Auto Drafts & Overdraft Fees – 3 Ways to Avoid Over-Paying Your Bank

Personal banking is one of those things we do that we would prefer to just run itself, as if on auto-pilot. We feel we should not have to be always looking over our shoulder to see whether our bank is playing it straight with us or whether we need to constantly keep watch in order to keep them honest.

Unfortunately, banking life is not that simple. Reason: banks are always trying to find ways to squeeze more profits out of their customers.

If you take the perspective of a bank, you cannot blame them. After all, banks have the right to make money according to the rules of a capitalistic system. And, banks have an incentive to make money, given all of the competition they face. So, why shouldn’t they try?

How Banks Make Their Money

Essentially, banks make money in three ways: from investments, loan interest, and fees. Banks invest the money deposited by their personal banking and business banking customers into ventures that they believe will turn a profit. They also extend loans to businesses and individuals – charging an drafting services interest rate for doing so. And, then there are the bank fees.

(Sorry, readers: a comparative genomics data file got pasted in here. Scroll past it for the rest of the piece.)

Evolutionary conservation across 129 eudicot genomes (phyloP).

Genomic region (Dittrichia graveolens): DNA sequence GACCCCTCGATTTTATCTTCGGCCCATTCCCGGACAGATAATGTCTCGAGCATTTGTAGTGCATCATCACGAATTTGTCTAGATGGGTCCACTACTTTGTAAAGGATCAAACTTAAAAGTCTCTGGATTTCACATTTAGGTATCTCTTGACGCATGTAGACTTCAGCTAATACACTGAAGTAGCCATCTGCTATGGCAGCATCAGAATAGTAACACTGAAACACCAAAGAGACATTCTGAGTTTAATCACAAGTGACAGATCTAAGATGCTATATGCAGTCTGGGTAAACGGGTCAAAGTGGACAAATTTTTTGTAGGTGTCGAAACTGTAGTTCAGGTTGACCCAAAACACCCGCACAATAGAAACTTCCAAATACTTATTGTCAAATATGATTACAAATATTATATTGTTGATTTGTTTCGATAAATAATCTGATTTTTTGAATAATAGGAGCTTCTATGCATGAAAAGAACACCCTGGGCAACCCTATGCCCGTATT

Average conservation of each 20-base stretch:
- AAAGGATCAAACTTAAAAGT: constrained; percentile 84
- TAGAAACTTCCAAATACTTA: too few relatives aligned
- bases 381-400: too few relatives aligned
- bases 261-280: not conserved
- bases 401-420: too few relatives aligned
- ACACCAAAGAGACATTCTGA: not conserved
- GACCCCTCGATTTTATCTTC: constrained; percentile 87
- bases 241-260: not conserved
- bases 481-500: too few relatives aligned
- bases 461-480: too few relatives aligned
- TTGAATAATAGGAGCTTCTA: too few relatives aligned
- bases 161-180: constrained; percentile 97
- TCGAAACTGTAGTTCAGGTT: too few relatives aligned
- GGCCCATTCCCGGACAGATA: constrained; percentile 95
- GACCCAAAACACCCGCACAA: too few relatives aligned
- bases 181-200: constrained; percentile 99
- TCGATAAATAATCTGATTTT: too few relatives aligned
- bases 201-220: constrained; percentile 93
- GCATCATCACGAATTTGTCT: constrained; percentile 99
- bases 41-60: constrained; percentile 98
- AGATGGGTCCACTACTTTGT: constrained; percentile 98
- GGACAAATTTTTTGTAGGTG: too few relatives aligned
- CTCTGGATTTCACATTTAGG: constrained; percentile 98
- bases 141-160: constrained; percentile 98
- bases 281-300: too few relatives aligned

Bank fees are no small part of banks’ income. In fact, banks in the U.S. alone make well over $30 billion in fees annually. There are a number of types of bank fees, including checking account fees, service fees and overdraft fees.

The Role of Auto Drafts Scams & Overdraft Fees

Given their profitable nature, overdraft fees are a particularly lucrative way for banks to make their money. Basically, an overdraft fee is charged every time a customer tries to write a check, make an online payment, or make debit or credit charge against an account that has an insufficient balance to cover the charge.

One situation whereby overdrafts can occur is when an auto draft has been set up, taking money out of a bank customer’s checking account each month for the purposes of paying a certain merchant or other service provider. Some bank customers suspect their bank is intentionally manipulating the exact date of the auto draft based upon account balance. The goal would be to increase the chances of an overdraft – resulting in more fees for the bank.

While it is difficult to prove this is going on, it is entirely possible, and there is precedent for this type of deceptive behavior on the part of banks. For example, some banks have admitted to practicing what is termed “transaction stacking,” which means processing pending transactions for a given checking account in the order of highest-to-lowest charge. The goal, again, is to increase the chances of more overdraft fees being incurred.